Tales of Viridia
These are the house rules we will be using in this game. If something comes up during the game that the DM and/or players have an issue with, then there will be a discussion about adding, removing or changing a house rule accordingly.
I’ve added a note in italics by each rule to explain why it’s there.
Players level up at appropriate milestones in their adventures, they are not awarded experience points. Game pacing and encounters will still be designed in such a way that progression is more or less the same as if experience was being used.
I see little benefit in having a mixed-level party but it carries the serious downside of making the lower level players matter less in fights. It makes more sense and has more impact story-wise if levels come at actual milestones rather than whatever arbitrary point that the experience total ticks past the threshold.
Unspent inspiration is lost after roughly 24 hours.
If you don’t use it, you lose it! I see Inspiration as basically the character being totally pumped, psyched up, on their A-game. That feeling fades after a time.
Aside from good roleplaying during regular character actions, characters can also gain inspiration by sharing a tale of their past during a long rest. One character who does not currently have Inspiration may choose to tell their tale. Participation from other characters (comments, questions etc) are encouraged, and may award them Inspiration also.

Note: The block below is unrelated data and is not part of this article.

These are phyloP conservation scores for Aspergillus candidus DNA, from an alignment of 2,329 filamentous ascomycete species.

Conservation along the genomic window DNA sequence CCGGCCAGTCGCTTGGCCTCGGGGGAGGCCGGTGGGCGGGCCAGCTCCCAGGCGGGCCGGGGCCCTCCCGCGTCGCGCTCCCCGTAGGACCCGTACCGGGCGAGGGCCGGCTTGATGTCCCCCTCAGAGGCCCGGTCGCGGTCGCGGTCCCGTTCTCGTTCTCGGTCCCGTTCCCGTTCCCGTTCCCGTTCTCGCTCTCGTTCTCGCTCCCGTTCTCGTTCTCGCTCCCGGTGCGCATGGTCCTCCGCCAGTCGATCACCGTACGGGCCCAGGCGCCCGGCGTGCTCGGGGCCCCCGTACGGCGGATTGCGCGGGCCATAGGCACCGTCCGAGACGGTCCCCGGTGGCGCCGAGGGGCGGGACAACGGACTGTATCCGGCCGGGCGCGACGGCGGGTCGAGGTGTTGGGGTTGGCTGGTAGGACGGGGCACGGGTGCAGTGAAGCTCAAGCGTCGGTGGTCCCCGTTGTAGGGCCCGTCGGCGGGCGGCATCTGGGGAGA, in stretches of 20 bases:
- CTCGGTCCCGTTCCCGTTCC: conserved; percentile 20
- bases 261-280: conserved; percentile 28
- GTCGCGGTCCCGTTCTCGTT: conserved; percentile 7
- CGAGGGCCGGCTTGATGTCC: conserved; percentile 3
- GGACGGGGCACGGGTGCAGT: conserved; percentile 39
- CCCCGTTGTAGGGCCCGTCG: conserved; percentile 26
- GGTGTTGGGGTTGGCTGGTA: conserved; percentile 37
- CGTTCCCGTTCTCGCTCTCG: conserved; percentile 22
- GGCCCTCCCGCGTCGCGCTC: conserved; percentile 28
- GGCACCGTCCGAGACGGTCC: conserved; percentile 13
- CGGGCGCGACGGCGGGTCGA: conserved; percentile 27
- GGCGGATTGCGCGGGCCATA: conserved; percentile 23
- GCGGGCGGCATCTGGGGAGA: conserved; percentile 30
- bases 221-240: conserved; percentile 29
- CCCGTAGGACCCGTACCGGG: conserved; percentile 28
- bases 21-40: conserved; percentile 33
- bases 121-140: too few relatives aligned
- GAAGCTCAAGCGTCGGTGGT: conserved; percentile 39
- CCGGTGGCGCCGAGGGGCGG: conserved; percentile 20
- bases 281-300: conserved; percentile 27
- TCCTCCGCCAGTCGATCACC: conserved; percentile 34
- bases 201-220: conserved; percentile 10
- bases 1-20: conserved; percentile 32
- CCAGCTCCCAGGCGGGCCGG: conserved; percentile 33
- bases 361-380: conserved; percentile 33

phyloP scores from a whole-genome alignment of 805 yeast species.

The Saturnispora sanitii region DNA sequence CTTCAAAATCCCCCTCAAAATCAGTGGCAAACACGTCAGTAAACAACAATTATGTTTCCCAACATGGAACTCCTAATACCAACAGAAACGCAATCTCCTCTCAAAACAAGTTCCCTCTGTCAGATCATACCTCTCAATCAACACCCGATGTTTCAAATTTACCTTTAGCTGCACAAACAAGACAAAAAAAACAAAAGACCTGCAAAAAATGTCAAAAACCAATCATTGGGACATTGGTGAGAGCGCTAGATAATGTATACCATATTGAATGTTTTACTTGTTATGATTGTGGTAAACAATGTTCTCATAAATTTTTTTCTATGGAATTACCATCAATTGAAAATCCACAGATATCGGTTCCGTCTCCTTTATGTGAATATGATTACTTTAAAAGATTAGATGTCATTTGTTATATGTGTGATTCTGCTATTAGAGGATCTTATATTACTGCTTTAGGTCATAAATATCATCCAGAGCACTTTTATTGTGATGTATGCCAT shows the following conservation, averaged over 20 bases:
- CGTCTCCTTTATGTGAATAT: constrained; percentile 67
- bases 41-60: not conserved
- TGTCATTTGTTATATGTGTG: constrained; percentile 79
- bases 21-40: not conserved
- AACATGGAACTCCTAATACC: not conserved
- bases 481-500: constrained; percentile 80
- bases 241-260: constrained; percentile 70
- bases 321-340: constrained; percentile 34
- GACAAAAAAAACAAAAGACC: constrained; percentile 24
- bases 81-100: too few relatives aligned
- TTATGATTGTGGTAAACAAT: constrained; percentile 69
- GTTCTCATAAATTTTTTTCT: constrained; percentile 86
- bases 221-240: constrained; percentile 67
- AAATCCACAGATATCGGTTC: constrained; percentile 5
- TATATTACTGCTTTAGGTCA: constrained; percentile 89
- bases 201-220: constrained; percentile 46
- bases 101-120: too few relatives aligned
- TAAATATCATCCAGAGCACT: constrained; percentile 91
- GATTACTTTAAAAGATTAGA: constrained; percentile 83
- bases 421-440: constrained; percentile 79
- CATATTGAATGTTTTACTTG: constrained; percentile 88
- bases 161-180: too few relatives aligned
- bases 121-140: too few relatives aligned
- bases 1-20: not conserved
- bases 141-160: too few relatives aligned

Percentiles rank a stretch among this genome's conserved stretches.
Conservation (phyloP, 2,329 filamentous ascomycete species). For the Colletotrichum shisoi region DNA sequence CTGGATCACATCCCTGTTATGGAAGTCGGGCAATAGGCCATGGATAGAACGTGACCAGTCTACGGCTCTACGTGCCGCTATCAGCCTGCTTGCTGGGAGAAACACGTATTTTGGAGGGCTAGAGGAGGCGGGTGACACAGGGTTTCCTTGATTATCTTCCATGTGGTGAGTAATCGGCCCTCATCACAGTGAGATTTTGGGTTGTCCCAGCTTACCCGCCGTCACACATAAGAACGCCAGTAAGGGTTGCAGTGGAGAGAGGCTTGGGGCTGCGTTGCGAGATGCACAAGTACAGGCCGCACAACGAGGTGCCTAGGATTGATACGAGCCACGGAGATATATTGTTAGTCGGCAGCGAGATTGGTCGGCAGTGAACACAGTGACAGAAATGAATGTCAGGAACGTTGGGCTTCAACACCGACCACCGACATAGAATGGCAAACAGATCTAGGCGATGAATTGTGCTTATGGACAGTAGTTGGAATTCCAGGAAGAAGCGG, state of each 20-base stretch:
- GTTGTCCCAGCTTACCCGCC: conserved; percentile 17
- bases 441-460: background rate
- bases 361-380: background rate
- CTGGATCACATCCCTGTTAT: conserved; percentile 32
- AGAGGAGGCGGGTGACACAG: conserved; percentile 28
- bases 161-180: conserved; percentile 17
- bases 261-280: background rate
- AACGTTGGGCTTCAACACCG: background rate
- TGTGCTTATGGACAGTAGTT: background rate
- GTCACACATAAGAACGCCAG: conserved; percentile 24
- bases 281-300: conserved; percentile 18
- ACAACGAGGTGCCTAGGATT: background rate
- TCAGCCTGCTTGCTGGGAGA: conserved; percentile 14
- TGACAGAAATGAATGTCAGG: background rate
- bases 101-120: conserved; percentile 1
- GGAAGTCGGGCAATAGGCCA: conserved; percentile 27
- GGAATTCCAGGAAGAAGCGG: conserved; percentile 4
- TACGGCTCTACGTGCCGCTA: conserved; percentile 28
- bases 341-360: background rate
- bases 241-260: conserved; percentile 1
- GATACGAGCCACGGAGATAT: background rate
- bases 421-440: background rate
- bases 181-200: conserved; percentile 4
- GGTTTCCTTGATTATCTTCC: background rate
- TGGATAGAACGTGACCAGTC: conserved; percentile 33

When levelling up, players may choose to take an average score of their hit dice, or roll the dice.
If they choose to take the average score, it is rounded up (e.g. the average on a d6 is 3.5, this would be rounded up to 4).
If they choose to roll the hit dice, then they take whatever value they roll. However, if this is lower than the rounded down average, they can take the lower average instead if they wish (e.g. rounded down average of a d6 is 3, so if they rolled less than 3, they could take it instead).
Fluffing HP rolls resulting in flimsy characters might make things too difficult for some. You can play it hardcore and keep whatever rolls you want, or you can play it safe if you like.